QUOTE
….where a penalty notice could not be offered or taken up for reasons unconnected with the offence itself, such as administrative difficulties outside the control of the offender






The Rookie
The ‘outside the control of the offender’ is however merely part of the example of ‘an administrative difficulty’ and not a caveat on unconnected with the offence. Though I would accept in this case the reason is an administrative difficulty and thus the caveat can be argued as applicable, however the old adage of ‘don’t ask, don’t get’ holds true and courts seem reasonably amenable to the request in most cases.
bigdaddy1969
QUOTE (Jlc @ Sun, 10 Feb 2019 - 22:56) *
Basically it's your 'error' which caused the issue - although it's strictly unconnected with the offence itself they may not be minded to impose a fixed penalty equivalent sentence. (But don't ask, don't get)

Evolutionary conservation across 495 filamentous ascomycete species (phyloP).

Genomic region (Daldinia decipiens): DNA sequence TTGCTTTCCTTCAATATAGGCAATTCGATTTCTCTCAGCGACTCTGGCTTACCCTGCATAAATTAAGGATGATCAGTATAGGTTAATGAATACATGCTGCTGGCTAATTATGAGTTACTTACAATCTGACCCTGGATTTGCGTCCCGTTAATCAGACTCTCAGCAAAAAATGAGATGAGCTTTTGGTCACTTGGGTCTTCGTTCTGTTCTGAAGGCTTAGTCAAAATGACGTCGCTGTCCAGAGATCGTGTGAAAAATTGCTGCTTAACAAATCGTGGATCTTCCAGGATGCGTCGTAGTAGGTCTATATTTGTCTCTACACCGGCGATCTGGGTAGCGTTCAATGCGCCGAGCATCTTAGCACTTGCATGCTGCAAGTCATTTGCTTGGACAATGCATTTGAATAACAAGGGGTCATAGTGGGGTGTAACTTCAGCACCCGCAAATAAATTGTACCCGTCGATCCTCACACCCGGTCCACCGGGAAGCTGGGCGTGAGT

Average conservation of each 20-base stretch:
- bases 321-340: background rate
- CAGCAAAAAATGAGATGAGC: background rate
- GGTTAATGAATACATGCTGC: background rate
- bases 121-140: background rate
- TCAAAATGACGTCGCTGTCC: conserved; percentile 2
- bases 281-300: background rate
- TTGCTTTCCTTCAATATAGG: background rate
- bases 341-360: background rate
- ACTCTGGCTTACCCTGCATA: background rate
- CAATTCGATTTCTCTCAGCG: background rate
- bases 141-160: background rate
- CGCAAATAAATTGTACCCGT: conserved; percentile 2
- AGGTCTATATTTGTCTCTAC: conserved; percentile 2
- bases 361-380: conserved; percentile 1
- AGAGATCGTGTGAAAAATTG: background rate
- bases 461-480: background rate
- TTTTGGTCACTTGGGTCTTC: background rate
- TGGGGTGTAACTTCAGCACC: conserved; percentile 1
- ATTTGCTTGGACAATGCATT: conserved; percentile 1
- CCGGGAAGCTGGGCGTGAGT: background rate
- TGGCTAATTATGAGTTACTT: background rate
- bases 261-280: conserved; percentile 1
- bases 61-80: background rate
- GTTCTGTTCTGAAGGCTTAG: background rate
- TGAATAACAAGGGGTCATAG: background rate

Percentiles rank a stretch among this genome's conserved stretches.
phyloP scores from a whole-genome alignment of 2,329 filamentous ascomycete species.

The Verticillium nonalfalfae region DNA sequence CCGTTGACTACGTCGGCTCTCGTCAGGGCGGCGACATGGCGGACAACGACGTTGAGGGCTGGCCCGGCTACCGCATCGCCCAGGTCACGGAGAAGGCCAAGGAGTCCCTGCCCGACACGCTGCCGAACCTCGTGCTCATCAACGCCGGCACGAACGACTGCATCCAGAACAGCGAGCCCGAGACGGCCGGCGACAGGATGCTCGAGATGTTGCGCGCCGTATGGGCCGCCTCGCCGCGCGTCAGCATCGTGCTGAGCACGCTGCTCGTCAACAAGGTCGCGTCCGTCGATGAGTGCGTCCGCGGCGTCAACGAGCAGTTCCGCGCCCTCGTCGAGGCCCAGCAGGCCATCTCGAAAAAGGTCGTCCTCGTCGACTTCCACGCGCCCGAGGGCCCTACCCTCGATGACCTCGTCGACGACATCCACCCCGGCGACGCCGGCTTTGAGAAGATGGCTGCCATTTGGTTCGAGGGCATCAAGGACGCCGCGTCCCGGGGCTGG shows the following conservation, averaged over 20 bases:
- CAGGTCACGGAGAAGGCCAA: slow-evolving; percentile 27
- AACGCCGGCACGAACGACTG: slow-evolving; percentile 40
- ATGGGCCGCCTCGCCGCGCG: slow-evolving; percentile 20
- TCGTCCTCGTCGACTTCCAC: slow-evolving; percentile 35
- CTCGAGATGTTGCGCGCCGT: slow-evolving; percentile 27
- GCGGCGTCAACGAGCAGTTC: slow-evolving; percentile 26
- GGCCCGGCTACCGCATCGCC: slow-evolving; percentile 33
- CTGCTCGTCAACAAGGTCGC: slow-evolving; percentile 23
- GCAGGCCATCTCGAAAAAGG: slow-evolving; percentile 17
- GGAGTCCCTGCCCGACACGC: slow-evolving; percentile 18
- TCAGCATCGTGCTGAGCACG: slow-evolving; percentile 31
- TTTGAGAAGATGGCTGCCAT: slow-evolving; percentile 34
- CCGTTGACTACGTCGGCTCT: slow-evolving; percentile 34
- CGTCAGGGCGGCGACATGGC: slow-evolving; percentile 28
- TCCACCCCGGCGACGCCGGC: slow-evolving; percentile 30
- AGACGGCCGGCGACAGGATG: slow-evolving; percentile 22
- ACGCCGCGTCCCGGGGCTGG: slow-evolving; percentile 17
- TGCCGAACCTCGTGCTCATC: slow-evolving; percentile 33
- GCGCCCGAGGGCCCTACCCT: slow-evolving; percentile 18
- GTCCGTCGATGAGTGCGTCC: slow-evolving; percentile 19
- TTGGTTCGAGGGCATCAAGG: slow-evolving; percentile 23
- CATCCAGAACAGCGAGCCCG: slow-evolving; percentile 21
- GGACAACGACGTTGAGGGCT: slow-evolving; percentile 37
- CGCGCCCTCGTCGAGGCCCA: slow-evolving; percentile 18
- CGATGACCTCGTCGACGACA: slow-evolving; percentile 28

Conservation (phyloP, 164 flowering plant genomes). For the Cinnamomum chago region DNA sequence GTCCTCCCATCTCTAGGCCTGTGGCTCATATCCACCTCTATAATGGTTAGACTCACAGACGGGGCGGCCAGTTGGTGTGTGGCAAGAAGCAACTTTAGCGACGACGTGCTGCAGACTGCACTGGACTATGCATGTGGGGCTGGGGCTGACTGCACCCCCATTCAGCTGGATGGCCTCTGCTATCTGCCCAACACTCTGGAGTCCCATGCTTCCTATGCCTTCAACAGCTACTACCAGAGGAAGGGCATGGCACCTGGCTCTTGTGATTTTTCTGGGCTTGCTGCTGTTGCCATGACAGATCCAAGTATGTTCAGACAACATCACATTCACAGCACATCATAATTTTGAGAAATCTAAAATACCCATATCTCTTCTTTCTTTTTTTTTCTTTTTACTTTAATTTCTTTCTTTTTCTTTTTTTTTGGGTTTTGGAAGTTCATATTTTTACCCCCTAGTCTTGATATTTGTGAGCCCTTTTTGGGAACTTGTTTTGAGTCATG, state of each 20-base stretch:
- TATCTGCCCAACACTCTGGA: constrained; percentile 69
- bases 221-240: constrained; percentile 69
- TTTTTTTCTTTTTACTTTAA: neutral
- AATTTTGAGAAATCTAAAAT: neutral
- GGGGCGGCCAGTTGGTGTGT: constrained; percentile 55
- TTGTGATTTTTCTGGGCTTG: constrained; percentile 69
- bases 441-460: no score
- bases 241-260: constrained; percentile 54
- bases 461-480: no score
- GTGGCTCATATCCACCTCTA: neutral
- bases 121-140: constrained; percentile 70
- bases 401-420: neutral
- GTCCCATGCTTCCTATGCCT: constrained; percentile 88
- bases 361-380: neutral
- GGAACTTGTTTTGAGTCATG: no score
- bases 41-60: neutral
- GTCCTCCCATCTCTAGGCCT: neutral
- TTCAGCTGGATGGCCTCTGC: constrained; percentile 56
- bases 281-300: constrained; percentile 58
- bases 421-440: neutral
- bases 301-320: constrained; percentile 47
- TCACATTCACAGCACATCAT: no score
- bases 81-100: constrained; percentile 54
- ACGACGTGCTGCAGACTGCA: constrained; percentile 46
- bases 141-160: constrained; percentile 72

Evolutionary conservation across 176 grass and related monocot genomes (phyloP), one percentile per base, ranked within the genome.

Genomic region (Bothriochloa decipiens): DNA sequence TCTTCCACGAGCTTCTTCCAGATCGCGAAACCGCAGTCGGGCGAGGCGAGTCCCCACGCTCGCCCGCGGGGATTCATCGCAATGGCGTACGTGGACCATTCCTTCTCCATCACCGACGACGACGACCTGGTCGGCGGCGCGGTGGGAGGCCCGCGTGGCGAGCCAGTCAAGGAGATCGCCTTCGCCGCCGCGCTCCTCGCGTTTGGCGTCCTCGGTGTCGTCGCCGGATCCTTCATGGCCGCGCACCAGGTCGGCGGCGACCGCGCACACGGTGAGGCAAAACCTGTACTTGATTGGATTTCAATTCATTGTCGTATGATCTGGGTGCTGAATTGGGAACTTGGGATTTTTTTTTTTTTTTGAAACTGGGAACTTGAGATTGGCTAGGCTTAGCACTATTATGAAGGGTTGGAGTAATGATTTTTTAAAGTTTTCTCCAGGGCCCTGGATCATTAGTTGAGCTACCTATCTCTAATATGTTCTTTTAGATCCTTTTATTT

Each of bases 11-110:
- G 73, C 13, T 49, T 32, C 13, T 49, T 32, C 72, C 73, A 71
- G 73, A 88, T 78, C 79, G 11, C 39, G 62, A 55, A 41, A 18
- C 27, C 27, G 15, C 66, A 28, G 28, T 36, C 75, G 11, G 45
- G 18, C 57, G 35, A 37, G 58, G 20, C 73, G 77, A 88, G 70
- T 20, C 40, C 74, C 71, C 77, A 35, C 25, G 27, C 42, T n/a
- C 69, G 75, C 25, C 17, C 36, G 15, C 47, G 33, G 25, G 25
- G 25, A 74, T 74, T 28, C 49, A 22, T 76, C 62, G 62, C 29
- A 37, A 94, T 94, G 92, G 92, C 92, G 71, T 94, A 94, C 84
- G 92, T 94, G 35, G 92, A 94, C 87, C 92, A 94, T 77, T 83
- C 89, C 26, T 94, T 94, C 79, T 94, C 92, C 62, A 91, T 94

ok, thank you.

could I ask for proof that NIP was originally sent out within 14 days?
The Rookie
You could, but as its greater than 99% certain it was it will achieve little. The chain of NIPs will usually be included in with the 'summons' (SJPN).
Churchmouse
QUOTE (Logician @ Sun, 10 Feb 2019 - 23:51) *
It is also qualified by the words "outside the control of the offender" which do rather introduce a concept of fault.
QUOTE
….where a penalty notice could not be offered or taken up for reasons unconnected with the offence itself, such as administrative difficulties outside the control of the offender